And then at age 13 we moved back to Salem, Massachusetts.  We again lived in the downtown area where I could walk everywhere and it didn’t take me long to find the library.  I immediately resonated with the building itself.  Built it 1855, it had been the mansion of sea captain, John Bertram and I fell in love. Even then I was captivated with old, antique homes and buildings. But walking inside I felt I was truly transported to another world. The dark wood, the moulding, the elaborate staircase leading up to even more aisles of books, little nooks and crannies with sunlight streaming through the old windows. I frequented the library a lot and devoured many a book.

And then by the time I remarried and moved to Peabody, I didn’t visit the library quite as often. I discovered small bookshops and began to purchase books. And eventually, many years later, along came Kindle and ebooks. But now I feel as if I’ve come full circle to a certain degree. I discovered OverDrive, an app where one can borrow library books (ebook or audio) and read them on your device. So I went to the Ormond Beach library when I first moved here and got my library card and last year I decided to use the app. I borrowed a few books but then resorted back to Amazon. However, over the past month I found my way back to the OverDrive app and I’m truly loving it.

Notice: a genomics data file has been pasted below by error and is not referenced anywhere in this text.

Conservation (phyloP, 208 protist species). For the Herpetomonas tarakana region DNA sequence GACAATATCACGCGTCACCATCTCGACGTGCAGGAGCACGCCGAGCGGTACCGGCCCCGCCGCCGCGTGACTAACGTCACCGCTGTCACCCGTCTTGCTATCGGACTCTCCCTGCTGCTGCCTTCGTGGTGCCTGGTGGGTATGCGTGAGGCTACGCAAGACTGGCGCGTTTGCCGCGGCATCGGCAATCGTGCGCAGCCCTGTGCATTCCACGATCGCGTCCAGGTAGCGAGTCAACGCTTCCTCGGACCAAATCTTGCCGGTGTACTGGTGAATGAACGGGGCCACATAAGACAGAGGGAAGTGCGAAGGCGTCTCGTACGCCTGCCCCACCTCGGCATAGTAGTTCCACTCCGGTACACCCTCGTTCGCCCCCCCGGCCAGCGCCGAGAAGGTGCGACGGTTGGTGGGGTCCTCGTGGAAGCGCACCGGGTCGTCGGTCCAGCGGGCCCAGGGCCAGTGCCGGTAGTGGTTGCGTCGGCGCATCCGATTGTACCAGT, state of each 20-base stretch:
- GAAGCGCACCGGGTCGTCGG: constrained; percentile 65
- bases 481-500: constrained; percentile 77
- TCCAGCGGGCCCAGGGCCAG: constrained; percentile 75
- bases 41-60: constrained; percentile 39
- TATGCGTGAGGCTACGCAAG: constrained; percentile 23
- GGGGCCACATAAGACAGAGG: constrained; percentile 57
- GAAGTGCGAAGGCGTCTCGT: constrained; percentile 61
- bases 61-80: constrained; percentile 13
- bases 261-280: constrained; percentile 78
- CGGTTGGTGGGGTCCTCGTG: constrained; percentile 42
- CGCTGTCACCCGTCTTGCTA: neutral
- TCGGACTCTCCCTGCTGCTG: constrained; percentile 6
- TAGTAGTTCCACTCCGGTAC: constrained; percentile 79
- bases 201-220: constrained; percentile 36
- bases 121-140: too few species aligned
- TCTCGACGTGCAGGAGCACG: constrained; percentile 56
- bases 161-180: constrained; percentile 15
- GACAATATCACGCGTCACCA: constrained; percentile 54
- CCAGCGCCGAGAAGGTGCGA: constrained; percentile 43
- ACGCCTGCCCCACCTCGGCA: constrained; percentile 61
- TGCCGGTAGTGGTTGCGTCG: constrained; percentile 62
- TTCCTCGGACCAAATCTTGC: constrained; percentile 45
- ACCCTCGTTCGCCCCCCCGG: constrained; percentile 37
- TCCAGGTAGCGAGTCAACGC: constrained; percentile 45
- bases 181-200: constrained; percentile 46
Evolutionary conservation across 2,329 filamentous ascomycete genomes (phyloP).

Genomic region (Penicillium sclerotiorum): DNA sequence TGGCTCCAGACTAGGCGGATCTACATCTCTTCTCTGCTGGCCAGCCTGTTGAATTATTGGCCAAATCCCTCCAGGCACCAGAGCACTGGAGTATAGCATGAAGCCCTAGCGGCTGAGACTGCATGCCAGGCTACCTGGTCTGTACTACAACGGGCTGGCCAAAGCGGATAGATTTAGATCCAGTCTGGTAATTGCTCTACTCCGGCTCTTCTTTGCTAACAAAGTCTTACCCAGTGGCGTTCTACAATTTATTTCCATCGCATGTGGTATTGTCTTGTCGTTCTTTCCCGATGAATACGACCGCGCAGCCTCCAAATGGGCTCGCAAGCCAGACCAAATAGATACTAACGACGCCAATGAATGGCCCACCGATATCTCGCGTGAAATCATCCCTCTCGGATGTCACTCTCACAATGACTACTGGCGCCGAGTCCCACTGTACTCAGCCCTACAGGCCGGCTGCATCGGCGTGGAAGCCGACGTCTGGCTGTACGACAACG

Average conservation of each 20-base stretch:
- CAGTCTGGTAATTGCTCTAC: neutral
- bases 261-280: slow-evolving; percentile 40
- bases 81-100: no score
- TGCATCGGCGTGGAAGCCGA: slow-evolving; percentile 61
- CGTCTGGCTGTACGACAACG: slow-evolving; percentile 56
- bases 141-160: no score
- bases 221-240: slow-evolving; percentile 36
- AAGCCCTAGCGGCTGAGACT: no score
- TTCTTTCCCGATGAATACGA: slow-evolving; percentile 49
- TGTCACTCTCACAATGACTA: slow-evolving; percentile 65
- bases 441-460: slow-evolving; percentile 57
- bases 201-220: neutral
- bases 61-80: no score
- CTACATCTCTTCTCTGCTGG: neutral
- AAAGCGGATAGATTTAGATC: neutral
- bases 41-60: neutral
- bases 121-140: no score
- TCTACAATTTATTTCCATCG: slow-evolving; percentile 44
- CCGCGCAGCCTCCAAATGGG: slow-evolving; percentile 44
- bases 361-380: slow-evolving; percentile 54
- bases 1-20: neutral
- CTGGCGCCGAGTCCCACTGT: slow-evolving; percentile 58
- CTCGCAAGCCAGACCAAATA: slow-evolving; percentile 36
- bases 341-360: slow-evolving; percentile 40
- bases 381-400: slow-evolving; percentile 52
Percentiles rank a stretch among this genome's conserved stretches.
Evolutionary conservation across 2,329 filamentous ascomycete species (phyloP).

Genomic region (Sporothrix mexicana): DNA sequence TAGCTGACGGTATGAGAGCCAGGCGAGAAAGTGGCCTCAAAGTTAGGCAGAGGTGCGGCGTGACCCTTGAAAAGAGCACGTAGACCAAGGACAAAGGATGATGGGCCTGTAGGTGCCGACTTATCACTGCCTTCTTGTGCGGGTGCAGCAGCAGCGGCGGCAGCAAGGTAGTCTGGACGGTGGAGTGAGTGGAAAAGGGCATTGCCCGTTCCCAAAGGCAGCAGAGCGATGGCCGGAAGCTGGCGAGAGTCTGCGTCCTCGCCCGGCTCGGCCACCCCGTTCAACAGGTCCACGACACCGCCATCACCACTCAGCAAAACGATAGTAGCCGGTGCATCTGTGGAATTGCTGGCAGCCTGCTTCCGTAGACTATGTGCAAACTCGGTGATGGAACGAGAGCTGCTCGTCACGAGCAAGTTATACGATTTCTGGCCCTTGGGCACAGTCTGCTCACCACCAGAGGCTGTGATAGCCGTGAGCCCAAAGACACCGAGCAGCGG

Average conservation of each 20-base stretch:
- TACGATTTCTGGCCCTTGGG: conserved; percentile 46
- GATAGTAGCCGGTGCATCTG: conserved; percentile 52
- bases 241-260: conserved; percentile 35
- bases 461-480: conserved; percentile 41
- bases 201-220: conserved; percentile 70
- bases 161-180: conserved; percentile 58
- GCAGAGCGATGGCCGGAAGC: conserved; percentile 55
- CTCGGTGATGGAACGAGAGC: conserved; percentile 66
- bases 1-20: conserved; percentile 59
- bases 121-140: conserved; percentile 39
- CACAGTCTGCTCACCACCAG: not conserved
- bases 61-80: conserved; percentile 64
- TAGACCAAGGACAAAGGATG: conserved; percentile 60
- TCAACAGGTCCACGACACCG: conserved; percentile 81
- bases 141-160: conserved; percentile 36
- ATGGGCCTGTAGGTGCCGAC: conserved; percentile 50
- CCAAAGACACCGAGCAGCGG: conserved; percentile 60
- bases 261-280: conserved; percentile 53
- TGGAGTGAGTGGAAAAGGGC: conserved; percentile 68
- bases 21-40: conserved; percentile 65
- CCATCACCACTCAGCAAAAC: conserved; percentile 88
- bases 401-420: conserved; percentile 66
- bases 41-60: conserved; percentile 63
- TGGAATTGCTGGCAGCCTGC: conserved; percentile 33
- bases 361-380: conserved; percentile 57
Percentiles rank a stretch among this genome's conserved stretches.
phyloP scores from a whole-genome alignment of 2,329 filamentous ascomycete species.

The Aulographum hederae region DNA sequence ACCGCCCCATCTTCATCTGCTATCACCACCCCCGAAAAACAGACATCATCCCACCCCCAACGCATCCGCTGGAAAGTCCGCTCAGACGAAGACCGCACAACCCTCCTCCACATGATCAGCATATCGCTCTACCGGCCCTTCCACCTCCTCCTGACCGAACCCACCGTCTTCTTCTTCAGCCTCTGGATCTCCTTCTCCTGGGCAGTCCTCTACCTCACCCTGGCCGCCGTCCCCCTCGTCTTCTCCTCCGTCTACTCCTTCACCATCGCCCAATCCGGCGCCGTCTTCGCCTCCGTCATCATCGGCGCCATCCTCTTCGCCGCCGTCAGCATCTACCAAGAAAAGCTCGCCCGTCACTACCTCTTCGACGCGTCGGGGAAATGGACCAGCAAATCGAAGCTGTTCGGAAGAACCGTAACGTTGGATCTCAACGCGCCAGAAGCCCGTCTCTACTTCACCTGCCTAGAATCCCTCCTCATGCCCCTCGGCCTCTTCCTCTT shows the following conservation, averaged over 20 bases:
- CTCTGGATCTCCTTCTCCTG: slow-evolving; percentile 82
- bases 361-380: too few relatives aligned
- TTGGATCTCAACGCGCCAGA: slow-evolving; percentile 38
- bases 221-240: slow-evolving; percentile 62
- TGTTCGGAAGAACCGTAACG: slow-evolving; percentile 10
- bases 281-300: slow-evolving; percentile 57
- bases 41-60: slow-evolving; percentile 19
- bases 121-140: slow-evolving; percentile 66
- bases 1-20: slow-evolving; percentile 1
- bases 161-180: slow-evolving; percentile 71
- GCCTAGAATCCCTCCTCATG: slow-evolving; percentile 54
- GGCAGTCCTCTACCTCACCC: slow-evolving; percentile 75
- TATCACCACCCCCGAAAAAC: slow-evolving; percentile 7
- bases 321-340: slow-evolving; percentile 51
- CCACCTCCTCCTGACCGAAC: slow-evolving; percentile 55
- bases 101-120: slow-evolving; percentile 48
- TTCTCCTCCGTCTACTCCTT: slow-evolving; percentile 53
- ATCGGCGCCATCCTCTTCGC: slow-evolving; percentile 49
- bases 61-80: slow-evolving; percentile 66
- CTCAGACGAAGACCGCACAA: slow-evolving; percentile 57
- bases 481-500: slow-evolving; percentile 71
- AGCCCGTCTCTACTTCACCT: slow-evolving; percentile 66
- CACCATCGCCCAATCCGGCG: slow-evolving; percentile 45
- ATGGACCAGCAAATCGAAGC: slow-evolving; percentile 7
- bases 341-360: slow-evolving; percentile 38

I have bookcases and bookshelves filled with print books. At this stage of the game, it seems downright silly to purchase more books. To be read only once. For me, borrowing the ebooks from the library seems the more practical route to take.